By Kristin Woodling, LMHC
The holiday season is among us and it is a magical time of year that brings joy, cheer, blessings, and family togetherness. Except for when it doesn’t. For people coping with loss in their life (death of a loved one, divorce, job challenges, etc.) the holiday season can bring a deep sense of sadness and isolation. It’s difficult to express that you’re sad when everyone around you is “over the top” merry and expects you to share that state of bliss.
Adding another layer of stress to this topic, specifically for professional women, is the expectation to lead with strength and enthusiasm during an often busy time of year for business. Meanwhile in our personal lives, we decorate the house, bake cookies, mail out greeting cards, make sure the whole family has the perfect gifts, plan elaborate meals, and not to mention making sure we look put together and “happy” for the holiday parties. Enough is enough!
If you or someone you know are coping with holiday grief and stress, compassion is key! Denial, sadness, anger and bargaining are normal parts of grief and can be amplified during the holidays. It’s ok if you don’t feel cheerful this December. It’s not ok to let grief take you down a dark rabbit hole.
Here are some healthy tips for coping:
Be realistic with time and energy.
When you have the flu, you don’t expect to be able to keep up your normal routine. When you are not feeling well emotionally, be sure to cut yourself some slack. Acknowledge what has to be done versus what you want done.
Make new traditions.
The holiday season is often tied to long lasting traditions for families. A loss in life of any kind, equates to change that may prevent you from carrying on familiar traditions. Consider ways of cherishing and carrying on old traditions while giving yourself permission to start new ones. This is the process of establishing a “new normal.”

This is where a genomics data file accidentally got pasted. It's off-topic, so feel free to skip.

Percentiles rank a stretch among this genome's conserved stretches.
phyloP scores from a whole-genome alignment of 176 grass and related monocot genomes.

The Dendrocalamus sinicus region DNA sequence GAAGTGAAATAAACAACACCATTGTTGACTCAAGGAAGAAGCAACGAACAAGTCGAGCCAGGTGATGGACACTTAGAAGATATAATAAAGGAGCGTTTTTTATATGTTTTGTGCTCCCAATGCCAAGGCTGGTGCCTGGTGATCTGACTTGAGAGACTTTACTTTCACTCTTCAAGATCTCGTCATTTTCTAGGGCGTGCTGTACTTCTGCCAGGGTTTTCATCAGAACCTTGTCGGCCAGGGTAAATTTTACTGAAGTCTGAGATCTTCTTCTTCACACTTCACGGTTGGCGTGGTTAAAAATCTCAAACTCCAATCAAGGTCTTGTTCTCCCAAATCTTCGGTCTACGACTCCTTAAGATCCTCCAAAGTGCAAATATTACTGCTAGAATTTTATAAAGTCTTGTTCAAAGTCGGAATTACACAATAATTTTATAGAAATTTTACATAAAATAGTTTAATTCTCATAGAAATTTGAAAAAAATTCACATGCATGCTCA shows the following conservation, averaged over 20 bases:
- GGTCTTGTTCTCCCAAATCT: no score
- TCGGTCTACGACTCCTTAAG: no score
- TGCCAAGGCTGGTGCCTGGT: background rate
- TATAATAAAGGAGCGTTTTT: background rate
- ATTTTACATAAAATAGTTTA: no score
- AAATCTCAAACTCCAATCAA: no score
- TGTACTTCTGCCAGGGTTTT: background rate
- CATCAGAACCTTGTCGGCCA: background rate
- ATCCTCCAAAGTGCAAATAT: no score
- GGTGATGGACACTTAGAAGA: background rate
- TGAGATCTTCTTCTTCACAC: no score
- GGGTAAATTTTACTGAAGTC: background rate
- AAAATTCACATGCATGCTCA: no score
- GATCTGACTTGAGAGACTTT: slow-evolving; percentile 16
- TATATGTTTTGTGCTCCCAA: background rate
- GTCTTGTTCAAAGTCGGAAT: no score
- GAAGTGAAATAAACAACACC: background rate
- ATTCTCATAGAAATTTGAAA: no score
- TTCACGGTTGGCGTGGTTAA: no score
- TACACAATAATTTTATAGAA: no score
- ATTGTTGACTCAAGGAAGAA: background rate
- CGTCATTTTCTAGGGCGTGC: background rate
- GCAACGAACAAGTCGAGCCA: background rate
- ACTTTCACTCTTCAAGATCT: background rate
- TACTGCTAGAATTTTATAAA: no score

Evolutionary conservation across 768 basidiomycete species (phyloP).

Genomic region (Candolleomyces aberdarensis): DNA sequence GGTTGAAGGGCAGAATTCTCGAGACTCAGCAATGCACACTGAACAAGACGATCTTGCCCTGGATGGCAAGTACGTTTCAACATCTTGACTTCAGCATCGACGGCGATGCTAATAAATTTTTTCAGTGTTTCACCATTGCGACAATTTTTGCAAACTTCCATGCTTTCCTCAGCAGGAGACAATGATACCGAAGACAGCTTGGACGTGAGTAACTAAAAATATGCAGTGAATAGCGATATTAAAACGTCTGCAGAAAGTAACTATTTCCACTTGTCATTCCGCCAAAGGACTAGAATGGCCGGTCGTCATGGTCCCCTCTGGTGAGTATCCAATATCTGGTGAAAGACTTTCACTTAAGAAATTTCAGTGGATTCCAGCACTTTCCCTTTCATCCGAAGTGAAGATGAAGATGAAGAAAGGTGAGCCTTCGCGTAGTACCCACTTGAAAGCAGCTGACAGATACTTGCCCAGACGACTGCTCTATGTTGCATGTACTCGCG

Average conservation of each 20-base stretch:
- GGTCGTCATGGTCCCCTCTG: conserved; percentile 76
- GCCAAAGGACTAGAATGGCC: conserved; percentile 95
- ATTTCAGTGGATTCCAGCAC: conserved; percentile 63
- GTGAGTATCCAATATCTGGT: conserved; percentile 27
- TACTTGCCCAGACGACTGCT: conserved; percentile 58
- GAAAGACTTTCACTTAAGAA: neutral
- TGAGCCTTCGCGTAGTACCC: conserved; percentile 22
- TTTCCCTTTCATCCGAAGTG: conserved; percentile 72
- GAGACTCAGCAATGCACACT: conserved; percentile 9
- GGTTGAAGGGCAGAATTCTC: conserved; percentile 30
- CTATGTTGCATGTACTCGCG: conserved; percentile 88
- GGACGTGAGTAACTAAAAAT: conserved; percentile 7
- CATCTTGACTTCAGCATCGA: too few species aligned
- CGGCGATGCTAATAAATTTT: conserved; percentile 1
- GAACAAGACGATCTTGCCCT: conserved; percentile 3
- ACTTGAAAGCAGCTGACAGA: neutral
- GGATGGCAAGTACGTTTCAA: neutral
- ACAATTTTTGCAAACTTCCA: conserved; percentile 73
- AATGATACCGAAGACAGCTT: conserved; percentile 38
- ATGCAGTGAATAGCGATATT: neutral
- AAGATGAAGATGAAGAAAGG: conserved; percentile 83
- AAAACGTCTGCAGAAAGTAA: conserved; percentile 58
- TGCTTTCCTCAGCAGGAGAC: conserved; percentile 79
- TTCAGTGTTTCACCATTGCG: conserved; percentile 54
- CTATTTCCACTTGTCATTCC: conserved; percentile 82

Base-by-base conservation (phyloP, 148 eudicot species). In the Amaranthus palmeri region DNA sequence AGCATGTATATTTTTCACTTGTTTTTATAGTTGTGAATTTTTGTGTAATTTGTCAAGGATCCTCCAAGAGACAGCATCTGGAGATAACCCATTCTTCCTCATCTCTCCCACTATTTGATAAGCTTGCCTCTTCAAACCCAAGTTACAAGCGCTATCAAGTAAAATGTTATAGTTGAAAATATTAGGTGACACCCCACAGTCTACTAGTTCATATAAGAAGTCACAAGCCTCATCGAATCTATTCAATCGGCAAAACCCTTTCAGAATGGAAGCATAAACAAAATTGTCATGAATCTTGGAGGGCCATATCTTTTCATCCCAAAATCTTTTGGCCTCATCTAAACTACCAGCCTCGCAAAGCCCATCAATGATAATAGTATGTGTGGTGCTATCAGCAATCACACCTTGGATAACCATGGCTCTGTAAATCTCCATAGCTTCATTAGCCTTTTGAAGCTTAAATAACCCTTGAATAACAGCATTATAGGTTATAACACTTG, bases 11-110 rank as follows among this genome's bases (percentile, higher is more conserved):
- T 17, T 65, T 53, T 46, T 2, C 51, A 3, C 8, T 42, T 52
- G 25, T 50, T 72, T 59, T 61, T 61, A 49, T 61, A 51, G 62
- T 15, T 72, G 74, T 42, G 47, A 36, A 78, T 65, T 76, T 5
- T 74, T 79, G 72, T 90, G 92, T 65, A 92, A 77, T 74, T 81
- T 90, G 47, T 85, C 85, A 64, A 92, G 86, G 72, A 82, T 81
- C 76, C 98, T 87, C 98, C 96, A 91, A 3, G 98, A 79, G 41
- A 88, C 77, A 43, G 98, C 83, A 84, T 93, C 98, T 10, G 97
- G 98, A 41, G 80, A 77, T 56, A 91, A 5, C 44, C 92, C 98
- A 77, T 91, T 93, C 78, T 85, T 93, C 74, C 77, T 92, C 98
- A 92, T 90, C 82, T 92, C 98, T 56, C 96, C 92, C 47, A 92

People around you may not always disclose their grief. As a therapist of more than10 years, I can assure you that you are not alone with your struggle. Whether it’s friends, a support group, or therapy, find a safe place to express yourself with people who are available to listen and support you.
Take emotional breaks.
Grief is exhausting! Give yourself permission to take emotional breaks. Maybe it’s an hour a day that you commit to watching a funny movie, mindfully enjoying an old hobby, or take time to reflect on the good things going on around you despite your loss.
Trauma has potential to serve a positive purpose and impact on life that follows. It is difficult to make sense of this concept in early stages of grief before purpose is revealed. I hope anyone reading this who is currently suffering finds comfort in knowing that the pain is not as painful as it is today forever. Sadness becomes less intense and less frequent over time allowing more space to celebrate life.